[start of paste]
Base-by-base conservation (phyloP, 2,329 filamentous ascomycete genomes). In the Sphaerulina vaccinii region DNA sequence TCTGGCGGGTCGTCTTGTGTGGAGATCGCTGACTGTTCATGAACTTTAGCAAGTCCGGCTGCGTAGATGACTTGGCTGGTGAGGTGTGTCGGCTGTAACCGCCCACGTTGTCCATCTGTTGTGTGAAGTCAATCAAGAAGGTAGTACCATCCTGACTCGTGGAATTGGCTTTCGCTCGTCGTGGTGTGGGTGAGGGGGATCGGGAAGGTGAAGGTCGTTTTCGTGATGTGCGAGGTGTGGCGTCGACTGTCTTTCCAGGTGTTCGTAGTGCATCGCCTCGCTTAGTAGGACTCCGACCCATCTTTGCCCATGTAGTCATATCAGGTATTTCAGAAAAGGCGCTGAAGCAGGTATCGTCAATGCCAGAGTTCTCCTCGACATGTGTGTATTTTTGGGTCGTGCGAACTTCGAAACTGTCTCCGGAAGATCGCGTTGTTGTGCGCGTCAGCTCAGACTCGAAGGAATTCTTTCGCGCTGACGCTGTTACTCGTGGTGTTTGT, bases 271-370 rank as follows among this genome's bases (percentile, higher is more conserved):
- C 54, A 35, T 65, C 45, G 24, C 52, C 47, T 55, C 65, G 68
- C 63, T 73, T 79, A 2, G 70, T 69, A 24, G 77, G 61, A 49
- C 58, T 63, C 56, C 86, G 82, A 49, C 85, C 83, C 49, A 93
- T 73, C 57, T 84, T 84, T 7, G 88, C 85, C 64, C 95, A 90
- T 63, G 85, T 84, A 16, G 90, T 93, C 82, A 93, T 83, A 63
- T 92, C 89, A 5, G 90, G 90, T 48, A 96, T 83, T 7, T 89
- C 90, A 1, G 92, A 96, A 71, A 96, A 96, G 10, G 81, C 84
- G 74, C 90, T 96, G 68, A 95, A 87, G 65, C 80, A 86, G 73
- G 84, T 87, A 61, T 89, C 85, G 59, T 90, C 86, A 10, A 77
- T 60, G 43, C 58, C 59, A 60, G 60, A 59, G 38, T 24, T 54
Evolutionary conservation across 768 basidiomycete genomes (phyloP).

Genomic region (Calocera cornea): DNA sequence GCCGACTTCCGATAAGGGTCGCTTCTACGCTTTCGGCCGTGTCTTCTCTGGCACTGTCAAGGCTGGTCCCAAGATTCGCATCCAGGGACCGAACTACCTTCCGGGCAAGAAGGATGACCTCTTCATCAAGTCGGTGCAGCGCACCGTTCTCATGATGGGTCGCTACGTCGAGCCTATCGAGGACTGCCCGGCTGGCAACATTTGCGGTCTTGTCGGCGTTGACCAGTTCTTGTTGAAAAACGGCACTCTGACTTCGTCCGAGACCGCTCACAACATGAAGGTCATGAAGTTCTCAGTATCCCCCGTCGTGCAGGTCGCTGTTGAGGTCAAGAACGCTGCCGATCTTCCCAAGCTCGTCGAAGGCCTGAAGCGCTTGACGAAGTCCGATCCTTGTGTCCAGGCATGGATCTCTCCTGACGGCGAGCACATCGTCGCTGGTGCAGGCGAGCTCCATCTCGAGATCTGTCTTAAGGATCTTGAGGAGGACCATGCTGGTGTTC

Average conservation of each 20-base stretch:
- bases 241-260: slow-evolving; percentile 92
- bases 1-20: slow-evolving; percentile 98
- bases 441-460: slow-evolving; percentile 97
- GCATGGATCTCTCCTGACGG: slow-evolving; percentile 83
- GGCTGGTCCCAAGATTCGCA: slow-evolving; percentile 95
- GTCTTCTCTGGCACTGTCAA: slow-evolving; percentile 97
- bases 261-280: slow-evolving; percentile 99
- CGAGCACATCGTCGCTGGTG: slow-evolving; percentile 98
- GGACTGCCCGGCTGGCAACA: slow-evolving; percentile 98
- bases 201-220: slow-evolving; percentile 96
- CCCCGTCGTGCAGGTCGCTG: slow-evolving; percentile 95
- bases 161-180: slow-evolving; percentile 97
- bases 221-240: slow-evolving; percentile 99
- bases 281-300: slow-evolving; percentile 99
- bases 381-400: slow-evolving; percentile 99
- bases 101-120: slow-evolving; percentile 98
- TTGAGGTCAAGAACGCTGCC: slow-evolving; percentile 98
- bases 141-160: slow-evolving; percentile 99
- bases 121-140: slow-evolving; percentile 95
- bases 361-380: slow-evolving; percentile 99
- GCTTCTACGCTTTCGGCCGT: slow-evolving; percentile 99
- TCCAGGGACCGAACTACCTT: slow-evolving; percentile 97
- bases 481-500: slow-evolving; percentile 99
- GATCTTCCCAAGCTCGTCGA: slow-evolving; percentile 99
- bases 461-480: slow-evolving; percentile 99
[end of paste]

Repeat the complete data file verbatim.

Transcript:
Base-by-base conservation (phyloP, 2,329 filamentous ascomycete genomes). In the Sphaerulina vaccinii region DNA sequence TCTGGCGGGTCGTCTTGTGTGGAGATCGCTGACTGTTCATGAACTTTAGCAAGTCCGGCTGCGTAGATGACTTGGCTGGTGAGGTGTGTCGGCTGTAACCGCCCACGTTGTCCATCTGTTGTGTGAAGTCAATCAAGAAGGTAGTACCATCCTGACTCGTGGAATTGGCTTTCGCTCGTCGTGGTGTGGGTGAGGGGGATCGGGAAGGTGAAGGTCGTTTTCGTGATGTGCGAGGTGTGGCGTCGACTGTCTTTCCAGGTGTTCGTAGTGCATCGCCTCGCTTAGTAGGACTCCGACCCATCTTTGCCCATGTAGTCATATCAGGTATTTCAGAAAAGGCGCTGAAGCAGGTATCGTCAATGCCAGAGTTCTCCTCGACATGTGTGTATTTTTGGGTCGTGCGAACTTCGAAACTGTCTCCGGAAGATCGCGTTGTTGTGCGCGTCAGCTCAGACTCGAAGGAATTCTTTCGCGCTGACGCTGTTACTCGTGGTGTTTGT, bases 271-370 rank as follows among this genome's bases (percentile, higher is more conserved):
- C 54, A 35, T 65, C 45, G 24, C 52, C 47, T 55, C 65, G 68
- C 63, T 73, T 79, A 2, G 70, T 69, A 24, G 77, G 61, A 49
- C 58, T 63, C 56, C 86, G 82, A 49, C 85, C 83, C 49, A 93
- T 73, C 57, T 84, T 84, T 7, G 88, C 85, C 64, C 95, A 90
- T 63, G 85, T 84, A 16, G 90, T 93, C 82, A 93, T 83, A 63
- T 92, C 89, A 5, G 90, G 90, T 48, A 96, T 83, T 7, T 89
- C 90, A 1, G 92, A 96, A 71, A 96, A 96, G 10, G 81, C 84
- G 74, C 90, T 96, G 68, A 95, A 87, G 65, C 80, A 86, G 73
- G 84, T 87, A 61, T 89, C 85, G 59, T 90, C 86, A 10, A 77
- T 60, G 43, C 58, C 59, A 60, G 60, A 59, G 38, T 24, T 54
Evolutionary conservation across 768 basidiomycete genomes (phyloP).

Genomic region (Calocera cornea): DNA sequence GCCGACTTCCGATAAGGGTCGCTTCTACGCTTTCGGCCGTGTCTTCTCTGGCACTGTCAAGGCTGGTCCCAAGATTCGCATCCAGGGACCGAACTACCTTCCGGGCAAGAAGGATGACCTCTTCATCAAGTCGGTGCAGCGCACCGTTCTCATGATGGGTCGCTACGTCGAGCCTATCGAGGACTGCCCGGCTGGCAACATTTGCGGTCTTGTCGGCGTTGACCAGTTCTTGTTGAAAAACGGCACTCTGACTTCGTCCGAGACCGCTCACAACATGAAGGTCATGAAGTTCTCAGTATCCCCCGTCGTGCAGGTCGCTGTTGAGGTCAAGAACGCTGCCGATCTTCCCAAGCTCGTCGAAGGCCTGAAGCGCTTGACGAAGTCCGATCCTTGTGTCCAGGCATGGATCTCTCCTGACGGCGAGCACATCGTCGCTGGTGCAGGCGAGCTCCATCTCGAGATCTGTCTTAAGGATCTTGAGGAGGACCATGCTGGTGTTC

Average conservation of each 20-base stretch:
- bases 241-260: slow-evolving; percentile 92
- bases 1-20: slow-evolving; percentile 98
- bases 441-460: slow-evolving; percentile 97
- GCATGGATCTCTCCTGACGG: slow-evolving; percentile 83
- GGCTGGTCCCAAGATTCGCA: slow-evolving; percentile 95
- GTCTTCTCTGGCACTGTCAA: slow-evolving; percentile 97
- bases 261-280: slow-evolving; percentile 99
- CGAGCACATCGTCGCTGGTG: slow-evolving; percentile 98
- GGACTGCCCGGCTGGCAACA: slow-evolving; percentile 98
- bases 201-220: slow-evolving; percentile 96
- CCCCGTCGTGCAGGTCGCTG: slow-evolving; percentile 95
- bases 161-180: slow-evolving; percentile 97
- bases 221-240: slow-evolving; percentile 99
- bases 281-300: slow-evolving; percentile 99
- bases 381-400: slow-evolving; percentile 99
- bases 101-120: slow-evolving; percentile 98
- TTGAGGTCAAGAACGCTGCC: slow-evolving; percentile 98
- bases 141-160: slow-evolving; percentile 99
- bases 121-140: slow-evolving; percentile 95
- bases 361-380: slow-evolving; percentile 99
- GCTTCTACGCTTTCGGCCGT: slow-evolving; percentile 99
- TCCAGGGACCGAACTACCTT: slow-evolving; percentile 97
- bases 481-500: slow-evolving; percentile 99
- GATCTTCCCAAGCTCGTCGA: slow-evolving; percentile 99
- bases 461-480: slow-evolving; percentile 99